I am sure you have seen these types of studies before that ask the hypothetical question…. if a product were to disappear would you miss it? In the last few weeks the folks at Mark Kassof & Co. conducted some research along these same lines asking questions about radio.
According to the Kassof study of 1,289 Americans, Radio isn’t going anywhere any time soon, and almost 50% of respondents said they would miss FM a lot, 29 % somewhat and 18% a little. Just 7% said they wouldn’t miss FM at all, while 1% did not have an opinion. In terms of demographics, listeners age 45-54 would miss FM the most (55 % said a lot), while just 31 % of 18-24s said they would miss it a lot.
AM Radio did not do so well as 51% of younger people said they would not miss AM radio at all if it went away. If fact only 11% said they would miss AM radio a lot, while 17% said they’d miss it somewhat, 18% said they would miss a little and 2% didn’t know. I suspect if this same study was conducted in Canada the number of people who would miss AM Radio would be greater especially in the “flat” provinces where AM signals are huge, and in some markets the AM’s generate as much revenue if not more than the FM’s.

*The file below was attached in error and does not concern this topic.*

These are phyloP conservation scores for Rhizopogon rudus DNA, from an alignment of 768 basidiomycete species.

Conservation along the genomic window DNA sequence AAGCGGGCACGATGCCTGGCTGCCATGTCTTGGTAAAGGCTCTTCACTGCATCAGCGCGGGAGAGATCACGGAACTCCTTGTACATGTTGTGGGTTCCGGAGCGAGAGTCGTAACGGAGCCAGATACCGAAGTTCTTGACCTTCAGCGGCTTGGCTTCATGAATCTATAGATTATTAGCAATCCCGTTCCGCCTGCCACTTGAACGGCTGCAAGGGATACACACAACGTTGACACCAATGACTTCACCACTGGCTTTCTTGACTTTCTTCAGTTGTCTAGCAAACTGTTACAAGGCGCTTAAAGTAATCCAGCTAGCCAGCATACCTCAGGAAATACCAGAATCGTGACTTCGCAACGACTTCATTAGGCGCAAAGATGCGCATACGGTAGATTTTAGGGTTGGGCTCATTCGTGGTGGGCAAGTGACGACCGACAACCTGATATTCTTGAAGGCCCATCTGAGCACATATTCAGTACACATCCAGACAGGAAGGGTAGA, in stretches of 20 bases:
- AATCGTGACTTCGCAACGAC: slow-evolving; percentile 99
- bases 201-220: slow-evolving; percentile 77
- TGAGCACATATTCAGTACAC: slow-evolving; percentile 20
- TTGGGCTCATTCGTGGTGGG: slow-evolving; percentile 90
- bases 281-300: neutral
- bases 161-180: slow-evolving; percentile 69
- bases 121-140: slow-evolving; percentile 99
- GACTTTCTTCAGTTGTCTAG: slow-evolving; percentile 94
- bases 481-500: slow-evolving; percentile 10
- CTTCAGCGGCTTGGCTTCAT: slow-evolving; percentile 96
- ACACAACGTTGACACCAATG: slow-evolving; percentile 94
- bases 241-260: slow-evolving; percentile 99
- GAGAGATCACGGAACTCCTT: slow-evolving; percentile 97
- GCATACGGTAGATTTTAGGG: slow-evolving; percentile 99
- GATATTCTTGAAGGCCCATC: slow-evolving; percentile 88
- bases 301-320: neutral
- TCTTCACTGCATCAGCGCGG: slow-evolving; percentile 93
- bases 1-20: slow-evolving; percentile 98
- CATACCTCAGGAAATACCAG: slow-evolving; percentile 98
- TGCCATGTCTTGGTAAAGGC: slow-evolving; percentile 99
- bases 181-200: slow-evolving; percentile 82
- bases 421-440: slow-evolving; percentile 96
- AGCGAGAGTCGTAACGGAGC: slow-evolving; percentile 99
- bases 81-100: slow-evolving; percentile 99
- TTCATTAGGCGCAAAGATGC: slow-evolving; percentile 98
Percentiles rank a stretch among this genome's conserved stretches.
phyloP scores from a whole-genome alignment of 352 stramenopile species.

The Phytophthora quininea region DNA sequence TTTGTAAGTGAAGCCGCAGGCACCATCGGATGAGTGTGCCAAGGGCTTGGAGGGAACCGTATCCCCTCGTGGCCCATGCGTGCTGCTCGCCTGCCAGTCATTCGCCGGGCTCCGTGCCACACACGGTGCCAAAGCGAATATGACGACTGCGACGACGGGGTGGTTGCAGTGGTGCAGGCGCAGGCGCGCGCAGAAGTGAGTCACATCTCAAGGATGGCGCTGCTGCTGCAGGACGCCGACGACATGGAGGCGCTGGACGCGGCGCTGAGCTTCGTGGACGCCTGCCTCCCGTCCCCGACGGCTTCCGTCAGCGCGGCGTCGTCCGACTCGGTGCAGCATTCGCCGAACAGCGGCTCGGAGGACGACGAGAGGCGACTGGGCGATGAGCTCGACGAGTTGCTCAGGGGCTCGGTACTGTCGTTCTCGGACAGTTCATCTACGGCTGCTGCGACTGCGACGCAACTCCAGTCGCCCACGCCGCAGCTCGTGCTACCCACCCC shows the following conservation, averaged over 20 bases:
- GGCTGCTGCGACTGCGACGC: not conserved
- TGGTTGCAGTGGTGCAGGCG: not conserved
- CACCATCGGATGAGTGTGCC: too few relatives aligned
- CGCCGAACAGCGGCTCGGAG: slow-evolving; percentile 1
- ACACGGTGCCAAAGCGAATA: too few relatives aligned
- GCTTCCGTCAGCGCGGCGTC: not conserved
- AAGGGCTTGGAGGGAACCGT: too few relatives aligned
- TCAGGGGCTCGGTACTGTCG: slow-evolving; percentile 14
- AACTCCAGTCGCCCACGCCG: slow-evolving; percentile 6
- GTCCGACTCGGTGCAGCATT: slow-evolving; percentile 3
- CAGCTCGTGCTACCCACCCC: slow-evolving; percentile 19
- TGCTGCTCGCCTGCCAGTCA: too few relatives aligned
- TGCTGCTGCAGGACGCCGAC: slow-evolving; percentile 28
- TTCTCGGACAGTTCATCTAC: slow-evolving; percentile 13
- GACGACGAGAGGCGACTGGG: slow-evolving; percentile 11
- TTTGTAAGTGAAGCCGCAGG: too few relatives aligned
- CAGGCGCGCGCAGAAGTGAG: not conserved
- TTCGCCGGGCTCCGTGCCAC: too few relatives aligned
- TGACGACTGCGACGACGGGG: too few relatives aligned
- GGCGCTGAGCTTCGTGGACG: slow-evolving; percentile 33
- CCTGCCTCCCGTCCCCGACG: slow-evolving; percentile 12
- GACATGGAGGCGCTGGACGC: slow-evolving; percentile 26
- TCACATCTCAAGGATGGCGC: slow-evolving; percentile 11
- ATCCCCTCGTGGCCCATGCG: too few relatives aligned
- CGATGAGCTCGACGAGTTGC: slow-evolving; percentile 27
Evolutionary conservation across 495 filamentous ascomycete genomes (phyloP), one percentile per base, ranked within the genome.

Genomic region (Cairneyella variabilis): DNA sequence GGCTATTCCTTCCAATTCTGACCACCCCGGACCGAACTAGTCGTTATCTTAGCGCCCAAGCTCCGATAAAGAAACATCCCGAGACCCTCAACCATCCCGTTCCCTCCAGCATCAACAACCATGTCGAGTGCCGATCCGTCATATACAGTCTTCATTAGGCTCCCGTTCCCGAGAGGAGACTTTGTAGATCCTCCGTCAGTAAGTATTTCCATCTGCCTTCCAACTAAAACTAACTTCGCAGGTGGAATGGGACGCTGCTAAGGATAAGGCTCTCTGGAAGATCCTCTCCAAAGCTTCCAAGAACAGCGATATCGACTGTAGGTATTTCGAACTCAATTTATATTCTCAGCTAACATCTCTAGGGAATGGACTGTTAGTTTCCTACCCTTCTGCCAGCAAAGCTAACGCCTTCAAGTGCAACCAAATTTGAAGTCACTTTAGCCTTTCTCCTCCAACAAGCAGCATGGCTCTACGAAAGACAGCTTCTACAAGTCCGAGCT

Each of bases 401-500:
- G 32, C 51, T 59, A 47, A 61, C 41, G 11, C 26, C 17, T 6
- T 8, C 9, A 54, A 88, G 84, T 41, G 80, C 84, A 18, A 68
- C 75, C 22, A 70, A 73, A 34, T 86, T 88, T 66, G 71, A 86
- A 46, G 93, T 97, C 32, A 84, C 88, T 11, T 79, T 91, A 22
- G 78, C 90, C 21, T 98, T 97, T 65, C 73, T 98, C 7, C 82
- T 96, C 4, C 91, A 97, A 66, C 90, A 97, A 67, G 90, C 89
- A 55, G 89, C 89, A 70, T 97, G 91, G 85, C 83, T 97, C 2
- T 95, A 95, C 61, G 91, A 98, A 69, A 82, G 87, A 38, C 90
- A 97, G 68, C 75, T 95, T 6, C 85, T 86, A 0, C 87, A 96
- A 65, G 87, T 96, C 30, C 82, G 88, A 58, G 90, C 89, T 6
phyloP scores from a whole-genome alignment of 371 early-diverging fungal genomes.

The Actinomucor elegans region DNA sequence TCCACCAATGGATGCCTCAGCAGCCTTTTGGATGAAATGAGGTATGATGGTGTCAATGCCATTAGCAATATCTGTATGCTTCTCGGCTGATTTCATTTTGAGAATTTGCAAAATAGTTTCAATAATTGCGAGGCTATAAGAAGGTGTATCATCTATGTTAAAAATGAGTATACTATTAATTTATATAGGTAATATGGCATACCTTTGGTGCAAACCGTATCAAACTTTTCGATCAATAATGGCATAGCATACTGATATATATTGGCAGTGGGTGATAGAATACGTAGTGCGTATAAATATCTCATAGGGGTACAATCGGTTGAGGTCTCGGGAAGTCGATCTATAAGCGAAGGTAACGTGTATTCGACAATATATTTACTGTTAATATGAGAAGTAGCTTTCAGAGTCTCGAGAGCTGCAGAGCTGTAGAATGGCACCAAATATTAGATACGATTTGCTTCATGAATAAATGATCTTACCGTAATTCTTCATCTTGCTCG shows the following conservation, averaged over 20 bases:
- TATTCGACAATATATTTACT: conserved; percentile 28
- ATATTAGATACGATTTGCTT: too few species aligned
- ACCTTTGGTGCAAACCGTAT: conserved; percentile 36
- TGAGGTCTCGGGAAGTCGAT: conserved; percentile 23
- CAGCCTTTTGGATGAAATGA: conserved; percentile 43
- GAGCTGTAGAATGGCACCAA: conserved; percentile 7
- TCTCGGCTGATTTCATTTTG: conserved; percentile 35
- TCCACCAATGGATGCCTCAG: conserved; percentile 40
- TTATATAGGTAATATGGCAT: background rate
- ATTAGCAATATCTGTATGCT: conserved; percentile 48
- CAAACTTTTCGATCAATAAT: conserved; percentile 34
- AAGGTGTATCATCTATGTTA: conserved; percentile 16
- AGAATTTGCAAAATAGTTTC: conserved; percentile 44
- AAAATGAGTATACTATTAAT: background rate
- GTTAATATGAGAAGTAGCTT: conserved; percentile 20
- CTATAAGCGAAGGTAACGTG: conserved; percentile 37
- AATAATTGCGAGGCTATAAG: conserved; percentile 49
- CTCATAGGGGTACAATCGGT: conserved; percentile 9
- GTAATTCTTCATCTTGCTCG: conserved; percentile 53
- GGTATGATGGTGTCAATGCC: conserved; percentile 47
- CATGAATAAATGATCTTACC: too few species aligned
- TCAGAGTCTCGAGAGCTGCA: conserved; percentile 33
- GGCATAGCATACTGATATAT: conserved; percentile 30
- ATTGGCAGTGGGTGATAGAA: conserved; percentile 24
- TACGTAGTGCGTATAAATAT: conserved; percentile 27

However there is still lots of love among listeners who prefer the news/talk format with 32% saying they would miss AM a lot, 38 % somewhat and just 19 % wouldn’t miss it at all.
It is the 31% of the 18-24’s that we need to be concerned about, and we need to be looking at ways of enticing this group who will soon be 25-34 to check out radio. Moving to HD will help as more and more new vehicles are rolling off the production lines with HD Radio as standard. You can read the full study here
Radio is still very popular and there are lots of studies in both the USA and Canada that indicate 93% of the population or more listen to radio each and every week. Think about that for a moment… how many brands or companies would love to have that many people consume their products or services each and every week. I continue to be puzzled by those want to knock the medium for not having a greater share. Radio has a greater weekly share than television, it blows away newspaper and makes billboards, and magazines look rather pathetic.
Motor vehicle manufactures know from the research they have conducted that consumers expect the radio on the dashboard. This was talked about a great deal at last year’s DASH conference in Detroit and I am sure it will be hashed about again at this year’s DASH event which happens in 3-4 November.